The Social Problems Club Riot of 1935: A Window into Antiradicalism and Antisemitism at Michigan State College

Article excerpt

In April 1935 Michigan State College (MSC--now Michigan State University) made national news. On April 13 the Associated Press reported that during a nationwide student strike for peace the day before, in which thousands of students all over the country rallied, a mob of about five hundred MSC students marched on the small local peace rally held across from the college campus in East Lansing. The mob heckled and jeered at the speakers, threw rotten fruit and eggs, and finally grabbed five of the rally participants, dragged them across campus, and dumped them in the Red Cedar River. (1) In his 1935 book about the national student peace movement, Revolt on the Campus, student journalist James Wechsler offered a detailed report about these antiradical events on MSC's campus. He also described a related incident: the night before the rally two hundred MSC students marched on the Jewish fraternity on campus, shouting antisemitic insults and threats. This effort appeared to be an attempt to intimidate the leaders of the planned peace demonstration. (2)

Despite the national attention directed at MSC students' conduct in 1935, histories of the school have said very little about these reports of mob activity. (3) This silence is unfortunate because research into these reported mob actions offers insight into the history of Michigan State University, as well as into the history of both antiradicalism and antisemitism in the United States in the 1930s. The events of April 1935 occurred on a campus that was relatively quiescent politically, dominated by an antiradical administration, a powerful Reserve Officer Training Corps (ROTC), and a conservative student body primarily from Michigan. Yet these reported mob actions suggest that this conservative campus felt threatened: the recent establishment of a radical student organization, the Social Problems Club, and the increasing numbers of Jewish students--many of them from out of state--appear to have disturbed MSC administrators and students and may have provoked the violent reactions of 1935. These events, on a campus where radicalism was fairly mild and where Jews represented a tiny minority, demonstrate the extent to which antisemitism and antiradicalism had become a part of American campus life in the 1930s.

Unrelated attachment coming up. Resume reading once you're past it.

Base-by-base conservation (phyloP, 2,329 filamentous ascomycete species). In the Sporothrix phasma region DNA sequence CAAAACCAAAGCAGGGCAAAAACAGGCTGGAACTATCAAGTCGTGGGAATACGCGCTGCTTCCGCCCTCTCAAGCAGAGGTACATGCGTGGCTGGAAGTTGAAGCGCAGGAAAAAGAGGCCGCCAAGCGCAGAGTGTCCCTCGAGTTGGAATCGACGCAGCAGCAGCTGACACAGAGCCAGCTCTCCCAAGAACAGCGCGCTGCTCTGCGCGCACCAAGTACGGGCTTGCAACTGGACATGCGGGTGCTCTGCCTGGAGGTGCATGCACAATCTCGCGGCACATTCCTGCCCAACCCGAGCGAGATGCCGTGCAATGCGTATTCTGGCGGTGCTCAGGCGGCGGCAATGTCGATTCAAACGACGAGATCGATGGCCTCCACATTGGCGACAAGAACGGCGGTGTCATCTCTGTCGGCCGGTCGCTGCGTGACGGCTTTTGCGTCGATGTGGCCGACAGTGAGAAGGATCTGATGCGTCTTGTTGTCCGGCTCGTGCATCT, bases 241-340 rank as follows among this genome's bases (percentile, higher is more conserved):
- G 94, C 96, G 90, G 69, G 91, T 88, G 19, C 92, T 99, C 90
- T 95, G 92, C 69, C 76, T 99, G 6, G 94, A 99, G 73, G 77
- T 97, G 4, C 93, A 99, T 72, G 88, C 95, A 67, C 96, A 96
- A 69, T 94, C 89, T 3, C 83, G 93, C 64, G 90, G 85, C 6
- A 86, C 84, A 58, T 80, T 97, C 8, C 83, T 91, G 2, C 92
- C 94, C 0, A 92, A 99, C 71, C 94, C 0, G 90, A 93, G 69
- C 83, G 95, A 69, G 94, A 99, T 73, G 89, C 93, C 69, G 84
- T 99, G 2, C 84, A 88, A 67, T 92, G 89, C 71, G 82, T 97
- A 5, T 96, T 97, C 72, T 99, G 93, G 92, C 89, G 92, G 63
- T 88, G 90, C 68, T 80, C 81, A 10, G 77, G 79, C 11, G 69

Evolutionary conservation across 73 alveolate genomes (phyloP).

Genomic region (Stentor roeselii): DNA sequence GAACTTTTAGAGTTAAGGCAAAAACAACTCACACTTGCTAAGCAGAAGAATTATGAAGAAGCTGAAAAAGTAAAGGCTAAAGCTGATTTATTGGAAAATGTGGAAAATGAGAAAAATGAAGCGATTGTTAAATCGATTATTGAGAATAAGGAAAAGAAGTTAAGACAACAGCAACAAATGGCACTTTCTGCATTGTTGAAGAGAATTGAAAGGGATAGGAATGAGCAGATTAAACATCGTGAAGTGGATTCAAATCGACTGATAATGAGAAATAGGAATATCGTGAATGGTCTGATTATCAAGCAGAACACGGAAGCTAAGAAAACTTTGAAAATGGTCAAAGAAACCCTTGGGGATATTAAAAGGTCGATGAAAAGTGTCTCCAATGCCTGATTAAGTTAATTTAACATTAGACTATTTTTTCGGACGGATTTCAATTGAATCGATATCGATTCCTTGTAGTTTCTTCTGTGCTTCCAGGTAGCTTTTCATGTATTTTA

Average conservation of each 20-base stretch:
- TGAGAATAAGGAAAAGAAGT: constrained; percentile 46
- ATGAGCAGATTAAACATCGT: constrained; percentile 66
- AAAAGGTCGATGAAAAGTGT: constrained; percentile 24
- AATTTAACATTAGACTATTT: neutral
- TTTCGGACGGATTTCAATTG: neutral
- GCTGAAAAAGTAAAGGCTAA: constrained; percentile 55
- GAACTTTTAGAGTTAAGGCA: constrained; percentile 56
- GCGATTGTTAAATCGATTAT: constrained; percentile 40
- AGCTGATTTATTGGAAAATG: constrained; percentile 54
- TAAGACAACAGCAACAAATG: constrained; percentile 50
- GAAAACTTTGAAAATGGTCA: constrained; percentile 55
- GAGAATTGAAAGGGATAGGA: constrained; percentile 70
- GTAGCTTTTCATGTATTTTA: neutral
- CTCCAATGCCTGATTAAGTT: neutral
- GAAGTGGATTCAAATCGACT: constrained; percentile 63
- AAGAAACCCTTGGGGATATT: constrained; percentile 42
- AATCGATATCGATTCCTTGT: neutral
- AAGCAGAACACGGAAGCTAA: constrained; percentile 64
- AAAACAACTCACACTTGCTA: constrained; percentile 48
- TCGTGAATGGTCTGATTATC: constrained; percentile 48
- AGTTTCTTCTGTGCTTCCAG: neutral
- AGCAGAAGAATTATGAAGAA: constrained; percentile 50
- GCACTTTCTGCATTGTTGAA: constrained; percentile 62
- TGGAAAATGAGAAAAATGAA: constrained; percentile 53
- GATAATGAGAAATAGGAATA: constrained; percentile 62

Michigan State College's campus in that decade seemed an unlikely one to make national news. The student body was relatively small--only about four thousand students--and the school's emphasis on agriculture, as well as its mandatory two years of military service for male students, attracted a conservative population, mostly from Michigan. (4)

Social life at MSC mainly revolved around fraternities, dances, sports, drinking, and college hazing rituals; only a small number of students were politically or intellectually engaged. "There is a decided dearth of culture and intellectual activity on this campus," complained one MSC student, Jon Young, in a 1935 diary entry. "Some outsiders still look askance at us at the so-called cow college and claim we still carry wisps of straw on our socks." (5) Young's journal, which he began when he was a freshman and continued through his graduation from MSC, contains detailed descriptions of the vicious hazing that sophomores inflicted upon him and all his classmates during their first year at MSC. (6) David Cleary, the editor of the State News, MSC's newspaper, told James Wechsler that "there is no faculty repression of student thought [at MSC] because there is no student thought. Students are free to get roaring drunk at any time and thus work off their discontentment, if they have any." (7) Although intellectual and political activities did take place at MSC, the overall spirit of campus life was narrowly focused on the pursuit of amusement.

Male students' mandatory military service had a powerful impact on MSC's campus life. President Robert Shaw was vocal in his appreciation for military service: "I have always been strongly in favor of required military drill for freshmen and sophomores. …